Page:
Live: Rufus Wainwright @ The Egg, 12/9/10


Rufus Wainwright @ The Egg

Rufus Wainwright’s performance at The Egg on Thursday evening was completely over the top, outrageously self-indulgent and utterly glorious.

The evening began with an opening announcement that flipped traditional concert etiquette on its head – please take photos and videos of the performance and please don’t applaud until after Rufus has left the stage.

Wearing white face make-up with smudges of baby-blue color beneath both eyes, Wainwright made quite an entrance – walking across the stage in a black, floor-length gown with a large, tall fur and feathers collar and a train that trailed behind him for nearly the entire width of the stage. He settled in at the grand piano, and he he began playing the opening “Who Are You New York?,” Douglas Gordon’s slow motion film of an eye smudged with black make-up was projected on the large movie screen behind him. The eye opened and closed in slow motion. Then there were two eyes. Then more.

The film’s imagery was as spooky and captivating as Wainwright’s performance – an uninterupted solo piano and vocal recital of his latest album, “All Days Are Nights: Songs for Lulu,” a song-cycle of grief and desperation that tied together Shakespearian sonnets, the death of his mother (Kate McGarrigle, last January) and Wainwright’s uber-romantic music. The music, however, leaned much more toward the classical end of the spectrum (perhaps the French impressionism of Debussy), rather than the lush, orchestral pop of Wainwright’s earlier albums. He howled into the theater’s rafters. He sang in French. It was an outpouring of raw emotion. It was Drama with a capital “D.”

He has come a long, long way since making his Nippertown debut at Valentine’s back in 1999.

After an intermission, he returned to the solo in more traditional jeans and a jacket to perform another hour of his more pop-oriented songs, from “Beauty Mark” to “Poses.” Of course, Wainwright’s brand of pop doesn’t sound anything like the Black Eyed Peas or the Dave Matthews Band, but rather some idiosyncratic melding of Stephen Foster and Jimmy Webb.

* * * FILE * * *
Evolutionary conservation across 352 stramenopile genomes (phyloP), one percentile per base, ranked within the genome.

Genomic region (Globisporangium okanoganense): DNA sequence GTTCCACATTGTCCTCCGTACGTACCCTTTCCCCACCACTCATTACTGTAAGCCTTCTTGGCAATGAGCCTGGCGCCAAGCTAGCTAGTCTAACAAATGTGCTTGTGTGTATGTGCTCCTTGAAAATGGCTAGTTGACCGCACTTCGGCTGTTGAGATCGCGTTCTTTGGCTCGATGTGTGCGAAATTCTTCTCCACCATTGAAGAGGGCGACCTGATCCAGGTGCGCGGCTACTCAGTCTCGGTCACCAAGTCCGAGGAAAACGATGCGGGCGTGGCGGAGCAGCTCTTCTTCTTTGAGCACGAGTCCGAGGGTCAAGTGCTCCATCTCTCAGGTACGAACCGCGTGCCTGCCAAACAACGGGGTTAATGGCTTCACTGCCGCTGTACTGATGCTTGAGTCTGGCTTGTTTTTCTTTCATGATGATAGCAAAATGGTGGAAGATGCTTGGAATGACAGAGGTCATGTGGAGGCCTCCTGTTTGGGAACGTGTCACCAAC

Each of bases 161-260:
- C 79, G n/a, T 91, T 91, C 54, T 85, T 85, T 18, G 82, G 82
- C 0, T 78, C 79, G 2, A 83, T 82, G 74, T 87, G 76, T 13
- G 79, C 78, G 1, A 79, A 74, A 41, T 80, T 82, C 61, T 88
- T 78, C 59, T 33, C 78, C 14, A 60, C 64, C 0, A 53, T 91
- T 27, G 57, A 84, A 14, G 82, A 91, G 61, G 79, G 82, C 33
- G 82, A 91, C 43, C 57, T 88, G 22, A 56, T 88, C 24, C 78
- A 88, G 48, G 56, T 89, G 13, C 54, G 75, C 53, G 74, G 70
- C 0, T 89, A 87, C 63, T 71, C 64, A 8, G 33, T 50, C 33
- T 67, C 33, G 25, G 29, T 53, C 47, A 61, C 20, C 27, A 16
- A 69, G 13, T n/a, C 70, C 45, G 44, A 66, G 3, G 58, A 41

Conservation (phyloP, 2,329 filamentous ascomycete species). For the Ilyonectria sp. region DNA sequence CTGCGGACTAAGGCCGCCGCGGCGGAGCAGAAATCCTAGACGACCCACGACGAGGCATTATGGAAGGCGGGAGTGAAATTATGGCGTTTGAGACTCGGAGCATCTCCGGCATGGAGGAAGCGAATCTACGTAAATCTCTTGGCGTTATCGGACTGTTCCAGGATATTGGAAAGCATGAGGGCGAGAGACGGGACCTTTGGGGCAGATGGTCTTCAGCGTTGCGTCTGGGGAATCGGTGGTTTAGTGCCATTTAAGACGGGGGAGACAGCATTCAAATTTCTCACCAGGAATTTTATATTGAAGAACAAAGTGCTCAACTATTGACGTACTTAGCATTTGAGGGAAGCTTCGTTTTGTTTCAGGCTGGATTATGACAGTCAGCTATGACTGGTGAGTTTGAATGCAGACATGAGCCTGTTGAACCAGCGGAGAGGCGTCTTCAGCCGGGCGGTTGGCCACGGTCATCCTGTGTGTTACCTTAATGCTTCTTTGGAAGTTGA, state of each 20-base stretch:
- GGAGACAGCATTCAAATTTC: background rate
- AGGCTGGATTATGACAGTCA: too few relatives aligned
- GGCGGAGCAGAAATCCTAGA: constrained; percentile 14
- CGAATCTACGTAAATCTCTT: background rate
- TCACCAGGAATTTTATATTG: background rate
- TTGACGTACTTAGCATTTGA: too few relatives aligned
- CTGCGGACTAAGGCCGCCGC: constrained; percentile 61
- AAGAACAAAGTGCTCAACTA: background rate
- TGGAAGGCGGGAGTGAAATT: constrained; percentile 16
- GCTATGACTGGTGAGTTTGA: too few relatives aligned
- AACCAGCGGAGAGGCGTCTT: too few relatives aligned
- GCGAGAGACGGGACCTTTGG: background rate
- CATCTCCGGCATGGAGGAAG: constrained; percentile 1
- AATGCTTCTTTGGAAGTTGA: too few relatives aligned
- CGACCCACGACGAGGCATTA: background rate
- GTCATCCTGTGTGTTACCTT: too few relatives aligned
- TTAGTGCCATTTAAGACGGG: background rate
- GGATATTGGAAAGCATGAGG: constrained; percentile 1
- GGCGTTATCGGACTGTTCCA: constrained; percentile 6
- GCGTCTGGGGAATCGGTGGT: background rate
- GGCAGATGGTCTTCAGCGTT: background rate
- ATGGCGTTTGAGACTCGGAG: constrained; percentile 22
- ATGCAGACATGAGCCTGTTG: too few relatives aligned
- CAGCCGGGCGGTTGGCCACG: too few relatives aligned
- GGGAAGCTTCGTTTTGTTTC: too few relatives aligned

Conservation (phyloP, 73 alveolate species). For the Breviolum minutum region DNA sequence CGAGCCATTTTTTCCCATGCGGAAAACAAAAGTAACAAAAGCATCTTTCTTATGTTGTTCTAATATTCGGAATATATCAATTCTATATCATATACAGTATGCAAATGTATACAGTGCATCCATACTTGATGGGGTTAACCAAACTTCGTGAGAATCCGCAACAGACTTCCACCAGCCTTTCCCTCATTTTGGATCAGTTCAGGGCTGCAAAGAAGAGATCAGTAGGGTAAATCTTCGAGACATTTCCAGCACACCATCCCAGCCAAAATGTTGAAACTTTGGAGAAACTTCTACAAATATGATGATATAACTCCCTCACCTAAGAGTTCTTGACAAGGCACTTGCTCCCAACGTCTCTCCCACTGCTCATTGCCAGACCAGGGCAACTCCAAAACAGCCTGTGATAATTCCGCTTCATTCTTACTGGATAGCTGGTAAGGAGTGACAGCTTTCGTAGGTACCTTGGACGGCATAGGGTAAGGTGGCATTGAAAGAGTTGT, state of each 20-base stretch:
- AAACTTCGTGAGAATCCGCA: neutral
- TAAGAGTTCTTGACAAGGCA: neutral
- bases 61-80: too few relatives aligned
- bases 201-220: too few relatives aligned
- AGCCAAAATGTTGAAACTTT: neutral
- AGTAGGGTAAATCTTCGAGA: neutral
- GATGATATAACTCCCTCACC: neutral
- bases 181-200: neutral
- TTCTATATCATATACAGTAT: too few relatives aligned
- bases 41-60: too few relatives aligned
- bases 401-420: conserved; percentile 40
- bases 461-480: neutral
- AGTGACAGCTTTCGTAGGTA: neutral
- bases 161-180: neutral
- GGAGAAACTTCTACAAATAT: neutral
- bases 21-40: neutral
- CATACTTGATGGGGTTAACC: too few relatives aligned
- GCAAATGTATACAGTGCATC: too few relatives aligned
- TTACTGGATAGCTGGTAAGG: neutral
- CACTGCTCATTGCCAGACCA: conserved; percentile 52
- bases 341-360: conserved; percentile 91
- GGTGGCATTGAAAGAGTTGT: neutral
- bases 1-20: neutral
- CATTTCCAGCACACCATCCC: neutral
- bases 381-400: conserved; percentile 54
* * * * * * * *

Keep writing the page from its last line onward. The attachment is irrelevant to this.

Of course, the extended Wainwright-Roche-McGarrigle musical family is full of talent, full of drama and full of subject matter for songs. During the first half, Rufus sang about his sister, “Martha.” He sang about his father (Loudon Wainwright III) during the unflinchingly confrontational “Dinner at Eight.” He sang a duet of Leonard Cohen’s “Hallelujah” with his sister (Lucy Wainwright Roche), who also opening the show with a wry, six-song solo set of her own). And he closed the show with a song by his mother, “The Walking Song,” full of hope and optimism.

Photographs by Andrzej Pilarczyk

Excerpt from David Singer’s review at The Daily Gazette: “The silence after the first song was certainly uncomfortable, but we quickly got the hang of it. It raised the tenor of the room beyond a mere pop concert to a demanding art performance. Wainwright’s vocals near operatic levels, while his hands work up frenzied emotions on the keyboard. ‘Give Me What I Want and Give it to Me Now’ had a slight vocal hook to it, but his piano playing changed moods dramatically within the verses. ‘The Dream’ might have contained the best moment, when he lifted his head and sang to the roof, ‘Who was the dream? Was it you or was it me?’”

Related story: Rufus Wainwright, What Was the First Album You Ever Bought?

All Days Are Nights: Songs for Lulu
Who Are You New York?
So Sad With What I Have
Give Me What I Want and Give It to Me Now!
True Loves
Sonnet 43
Sonnet 20
Sonnet 10
The Dream
What Ever Would I Do With a Rose?
Les Feux D’Artifice T’Appellent
Beauty Mark
Grey Gardens
In a Graveyard
Matinee Idols
Memphis Skyline
The Art Teacher
Pretty Things
Hallelujah (Leonard Cohen) (w/Lucy Wainwright Roche)
Dinner at Eight
Cigarettes and Chocolate Milk
Going to a Town
The Walking Song (Kate McGarrigle)

The Worst Part
Accident and Emergency
Hungry Heart (Bruce Springsteen)
Starting Square

Rufus Wainwright @ The Egg

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1 Comment
  1. Chris Shaw says

    I was fascinated by the experience, I remember him as a small child running around the Caffe Lena with his mother, father, and Aunt Anna. He must have been about three. I was just starting out, but there was something about all of them that riveted your attention.

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